Question Video: Finding the Equation of the Normal to the Curve of a Rational Function at a Given Point Involving Using the Quotient Rule Mathematics • Higher Education

Find the equation of the normal to the curve 𝑦 = (5𝑥 + 9)/(3𝑥 − 5) at (1, −7).

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Video Transcript

Find the equation of the normal to the curve 𝑦 equals five 𝑥 plus nine over three 𝑥 minus five at one, negative seven.

Let’s begin by recalling what we know about the normal to a curve. Suppose we have a curve. It doesn’t really matter what it looks like. The tangent to that curve at a particular point has the same slope as the curve itself at that point, whereas the normal to a curve at any given point is perpendicular to the tangent at that same point. What this means is that if the slope of the tangent is some value 𝑚 one, then the slope of the normal will be negative one over 𝑚 one. It is the negative reciprocal of 𝑚 one. Because we know that the slopes of perpendicular lines multiply together to give negative one or are the negative reciprocals of one another.

We’re asked to find the equation of the normal to this curve 𝑦 equals five 𝑥 plus nine over three 𝑥 minus five at a particular point. We can recall that a general method for finding the equation of a straight line is to use the point–slope form of the equation of a straight line. 𝑦 minus 𝑦 one equals 𝑚 multiplied by 𝑥 minus 𝑥 one, where 𝑥 one, 𝑦 one are the coordinates of any point on the line and 𝑚 is its slope. We’ve been given the coordinates of a point we can use for 𝑥 one, 𝑦 one, the point one, negative seven. But we don’t yet know the value of 𝑚.

To find the slope of the normal, we’re first going to need to find the slope of the tangent by recalling that the slope of the tangent is the same as the slope of the curve itself at that point. And we can find the slope of a curve at any point using differentiation. We want to find an expression for d𝑦 by d𝑥, the first derivative of the equation of the curve, which is also its slope function. Now, we notice that the equation 𝑦 is the quotient of two differentiable functions, five 𝑥 plus nine and three 𝑥 minus five. We can therefore find this derivative using the quotient rule.

This tells us that for two differentiable functions of 𝑥, 𝑢, and 𝑣, the derivative with respect to 𝑥 of their quotient, 𝑢 over 𝑣, is equal to 𝑣 times d𝑢 by d𝑥 minus 𝑢 times d𝑣 by d𝑥 all over 𝑣 squared. So we’re going to let 𝑢 equal the function in the numerator, that’s five 𝑥 plus nine, and 𝑣 equal the function in the denominator. That’s three 𝑥 minus five. We can then find each of their derivatives by recalling the power rule of differentiation. The derivative with respect to 𝑥 of five 𝑥 is simply five. And the derivative with respect to 𝑥 of nine or indeed any constant is simply zero. In the same way, the derivative with respect to 𝑥 of three 𝑥 is three and the derivative with respect to 𝑥 of the constant negative five is also zero.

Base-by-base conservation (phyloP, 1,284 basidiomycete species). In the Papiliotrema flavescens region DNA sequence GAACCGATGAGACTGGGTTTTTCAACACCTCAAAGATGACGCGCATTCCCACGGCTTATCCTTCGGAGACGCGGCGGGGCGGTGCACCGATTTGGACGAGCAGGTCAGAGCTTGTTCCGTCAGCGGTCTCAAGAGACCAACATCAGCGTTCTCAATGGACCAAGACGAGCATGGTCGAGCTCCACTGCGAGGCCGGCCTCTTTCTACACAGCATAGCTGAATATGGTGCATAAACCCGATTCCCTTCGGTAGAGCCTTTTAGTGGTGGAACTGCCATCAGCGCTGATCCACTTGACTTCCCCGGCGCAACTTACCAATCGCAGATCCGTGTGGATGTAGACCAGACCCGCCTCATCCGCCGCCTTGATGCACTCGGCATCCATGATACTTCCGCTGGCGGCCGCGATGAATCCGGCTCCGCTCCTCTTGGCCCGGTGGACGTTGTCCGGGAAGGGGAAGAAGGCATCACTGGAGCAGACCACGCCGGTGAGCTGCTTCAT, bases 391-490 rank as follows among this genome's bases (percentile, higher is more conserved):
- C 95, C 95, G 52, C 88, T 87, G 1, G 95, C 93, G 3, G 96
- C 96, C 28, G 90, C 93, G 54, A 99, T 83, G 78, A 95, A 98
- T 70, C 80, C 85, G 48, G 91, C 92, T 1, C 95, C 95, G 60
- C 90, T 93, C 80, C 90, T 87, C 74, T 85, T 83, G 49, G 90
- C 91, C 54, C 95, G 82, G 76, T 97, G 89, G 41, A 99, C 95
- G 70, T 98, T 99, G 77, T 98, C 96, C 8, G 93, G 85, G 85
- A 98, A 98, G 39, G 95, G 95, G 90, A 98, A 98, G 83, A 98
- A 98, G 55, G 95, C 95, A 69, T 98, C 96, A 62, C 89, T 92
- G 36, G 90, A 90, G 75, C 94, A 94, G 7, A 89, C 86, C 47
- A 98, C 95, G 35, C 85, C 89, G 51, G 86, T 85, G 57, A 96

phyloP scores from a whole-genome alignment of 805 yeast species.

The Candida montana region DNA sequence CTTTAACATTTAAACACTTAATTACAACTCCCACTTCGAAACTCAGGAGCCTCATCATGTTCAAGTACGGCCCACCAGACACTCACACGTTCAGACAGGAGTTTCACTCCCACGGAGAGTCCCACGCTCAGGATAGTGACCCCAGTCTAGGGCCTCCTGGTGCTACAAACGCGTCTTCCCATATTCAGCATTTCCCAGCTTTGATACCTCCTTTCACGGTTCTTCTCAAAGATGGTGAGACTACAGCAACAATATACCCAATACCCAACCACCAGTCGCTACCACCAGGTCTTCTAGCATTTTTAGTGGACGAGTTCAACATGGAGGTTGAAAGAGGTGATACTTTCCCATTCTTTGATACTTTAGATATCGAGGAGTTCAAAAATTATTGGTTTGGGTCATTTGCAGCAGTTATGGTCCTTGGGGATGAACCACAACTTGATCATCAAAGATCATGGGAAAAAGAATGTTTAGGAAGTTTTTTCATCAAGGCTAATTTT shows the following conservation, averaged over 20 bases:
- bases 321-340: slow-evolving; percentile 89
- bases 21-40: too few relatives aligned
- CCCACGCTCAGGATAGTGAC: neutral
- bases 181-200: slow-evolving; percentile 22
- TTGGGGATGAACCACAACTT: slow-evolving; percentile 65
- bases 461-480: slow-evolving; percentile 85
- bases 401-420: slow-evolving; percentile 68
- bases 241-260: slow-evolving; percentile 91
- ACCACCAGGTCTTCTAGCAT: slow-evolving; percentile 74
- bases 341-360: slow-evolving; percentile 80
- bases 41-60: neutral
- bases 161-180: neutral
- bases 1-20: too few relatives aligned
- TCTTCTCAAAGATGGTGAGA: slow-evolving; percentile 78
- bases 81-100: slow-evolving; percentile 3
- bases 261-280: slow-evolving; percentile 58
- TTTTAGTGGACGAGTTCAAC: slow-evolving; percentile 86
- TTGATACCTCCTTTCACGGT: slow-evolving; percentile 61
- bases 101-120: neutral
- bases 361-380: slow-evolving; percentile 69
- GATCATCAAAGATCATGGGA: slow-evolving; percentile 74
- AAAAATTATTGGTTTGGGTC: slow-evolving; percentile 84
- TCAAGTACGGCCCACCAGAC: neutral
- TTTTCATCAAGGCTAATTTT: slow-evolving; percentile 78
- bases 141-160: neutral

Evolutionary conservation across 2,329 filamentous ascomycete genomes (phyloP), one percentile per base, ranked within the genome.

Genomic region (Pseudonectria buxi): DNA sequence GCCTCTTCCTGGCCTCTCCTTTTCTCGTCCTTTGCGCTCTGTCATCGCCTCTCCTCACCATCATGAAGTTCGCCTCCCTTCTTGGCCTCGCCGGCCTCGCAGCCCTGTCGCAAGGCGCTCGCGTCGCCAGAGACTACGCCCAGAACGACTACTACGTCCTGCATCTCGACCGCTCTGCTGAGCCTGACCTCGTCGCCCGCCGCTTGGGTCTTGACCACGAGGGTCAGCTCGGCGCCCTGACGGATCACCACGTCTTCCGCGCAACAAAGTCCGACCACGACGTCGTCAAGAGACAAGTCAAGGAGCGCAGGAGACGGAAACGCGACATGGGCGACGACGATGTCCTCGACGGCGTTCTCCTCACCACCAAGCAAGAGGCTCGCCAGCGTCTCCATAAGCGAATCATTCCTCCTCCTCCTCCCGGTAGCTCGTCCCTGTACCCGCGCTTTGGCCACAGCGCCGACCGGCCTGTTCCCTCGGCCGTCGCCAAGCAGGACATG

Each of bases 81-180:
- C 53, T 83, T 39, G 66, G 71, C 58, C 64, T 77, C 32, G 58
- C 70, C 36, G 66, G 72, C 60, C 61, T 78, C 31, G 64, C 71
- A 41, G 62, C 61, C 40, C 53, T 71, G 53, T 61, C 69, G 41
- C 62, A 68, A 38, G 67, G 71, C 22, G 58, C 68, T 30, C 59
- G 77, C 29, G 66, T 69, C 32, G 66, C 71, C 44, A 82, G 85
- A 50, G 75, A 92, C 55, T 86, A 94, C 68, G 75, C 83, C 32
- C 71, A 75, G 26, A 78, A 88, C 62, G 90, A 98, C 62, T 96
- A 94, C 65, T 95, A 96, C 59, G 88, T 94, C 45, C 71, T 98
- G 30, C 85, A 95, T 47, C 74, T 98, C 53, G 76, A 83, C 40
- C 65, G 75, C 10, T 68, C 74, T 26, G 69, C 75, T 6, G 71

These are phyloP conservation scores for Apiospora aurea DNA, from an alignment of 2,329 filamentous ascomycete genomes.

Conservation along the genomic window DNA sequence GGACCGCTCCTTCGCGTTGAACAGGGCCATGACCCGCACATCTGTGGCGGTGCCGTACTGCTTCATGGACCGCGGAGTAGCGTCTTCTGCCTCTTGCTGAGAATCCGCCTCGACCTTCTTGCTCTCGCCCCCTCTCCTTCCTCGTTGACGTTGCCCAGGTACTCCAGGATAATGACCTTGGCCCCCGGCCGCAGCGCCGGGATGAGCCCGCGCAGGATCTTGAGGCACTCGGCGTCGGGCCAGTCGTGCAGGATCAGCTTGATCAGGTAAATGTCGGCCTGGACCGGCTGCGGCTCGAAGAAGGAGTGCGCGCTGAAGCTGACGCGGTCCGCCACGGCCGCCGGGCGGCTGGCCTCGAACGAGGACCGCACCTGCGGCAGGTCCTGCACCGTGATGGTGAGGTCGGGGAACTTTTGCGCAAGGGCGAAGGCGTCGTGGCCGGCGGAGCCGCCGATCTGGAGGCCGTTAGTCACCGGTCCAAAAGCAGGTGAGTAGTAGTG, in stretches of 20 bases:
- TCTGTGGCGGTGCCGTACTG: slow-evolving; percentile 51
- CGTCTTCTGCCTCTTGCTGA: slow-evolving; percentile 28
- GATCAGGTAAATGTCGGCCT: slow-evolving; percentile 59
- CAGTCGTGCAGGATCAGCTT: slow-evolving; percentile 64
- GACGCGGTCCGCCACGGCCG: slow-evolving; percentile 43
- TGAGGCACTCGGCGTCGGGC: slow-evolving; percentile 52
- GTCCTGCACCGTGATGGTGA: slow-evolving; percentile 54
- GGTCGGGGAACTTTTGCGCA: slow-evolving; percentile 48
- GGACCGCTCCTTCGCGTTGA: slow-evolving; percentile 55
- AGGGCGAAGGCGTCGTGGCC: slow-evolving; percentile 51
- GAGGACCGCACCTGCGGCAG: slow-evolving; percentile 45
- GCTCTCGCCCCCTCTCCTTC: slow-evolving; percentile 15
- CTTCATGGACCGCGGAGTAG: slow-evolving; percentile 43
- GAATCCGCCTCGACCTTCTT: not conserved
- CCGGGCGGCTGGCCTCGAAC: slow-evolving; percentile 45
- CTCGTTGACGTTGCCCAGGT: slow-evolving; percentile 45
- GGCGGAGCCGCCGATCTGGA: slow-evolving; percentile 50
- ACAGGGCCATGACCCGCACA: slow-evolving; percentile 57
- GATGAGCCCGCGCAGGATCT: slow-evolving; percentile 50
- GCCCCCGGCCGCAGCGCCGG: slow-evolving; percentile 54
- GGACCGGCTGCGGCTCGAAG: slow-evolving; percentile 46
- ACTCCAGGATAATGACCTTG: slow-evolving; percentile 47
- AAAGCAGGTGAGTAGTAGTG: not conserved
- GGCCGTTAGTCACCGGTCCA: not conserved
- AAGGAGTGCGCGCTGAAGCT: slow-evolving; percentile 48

So we have d𝑢 by d𝑥 equals five and d𝑣 by d𝑥 equals three. We can then find our expression for d𝑦 by d𝑥 by substituting into the quotient rule. We first have 𝑣 times d𝑢 by d𝑥. That’s three 𝑥 minus five multiplied by five. Then we subtract 𝑢, that’s five 𝑥 plus nine, multiplied by d𝑣 by d𝑥, which is three. This is all divided by 𝑣 squared. That’s three 𝑥 minus five squared. We can simplify a little by distributing the parentheses in the numerator to give 15𝑥 minus 25 minus 15𝑥 minus 27 all over three 𝑥 minus five all squared. And this then simplifies to negative 52 over three 𝑥 minus five all squared because the 15𝑥 and the negative 15𝑥 in the numerator cancel each other out.

So we found the general slope function for this curve. But we need to evaluate it at a particular point, the point one, negative seven, which means we need to substitute 𝑥 equals one into this formula. Doing so gives d𝑦 by d𝑥 equals negative 52 over three multiplied by one minus five squared. Three multiplied by one is three. And subtracting five gives negative two. So we have negative 52 over negative two squared. That’s negative 52 over four, which is equal to negative 13. Now, we may be tempted to use this value of negative 13 as the slope that we’re going to substitute into the equation of straight line. But remember, this is the slope of the tangent of the point one negative, seven. And we’re asked to find the equation of the normal.

If the slope of the tangent is negative 13, then the slope of the normal is the negative reciprocal of this. It’s negative one over negative 13. And of course, the negatives cancel out, leaving one over 13. We’re now able to substitute the point one, negative seven and the slope one over 13 into the point–slope form of the equation of a straight line to calculate the equation of the normal. Let’s clear some space to do this.

Substituting the point one, negative seven for 𝑥 one, 𝑦 one and one over 13 for the slope 𝑚, we have the equation 𝑦 minus negative seven is equal to one over 13 multiplied by 𝑥 minus one. 𝑦 minus negative seven is, of course, equal to 𝑦 plus seven. And we can then multiply every term in this equation by 13 to eliminate the fraction. This gives 13𝑦 plus 91 is equal to 𝑥 minus one. Finally, we’ll group all of the terms on the left-hand side of the equation by subtracting 𝑥 and adding one to each side. This gives us the equation of the normal to the given curve at the point one, negative seven. It is 13𝑦 minus 𝑥 plus 92 equals zero.

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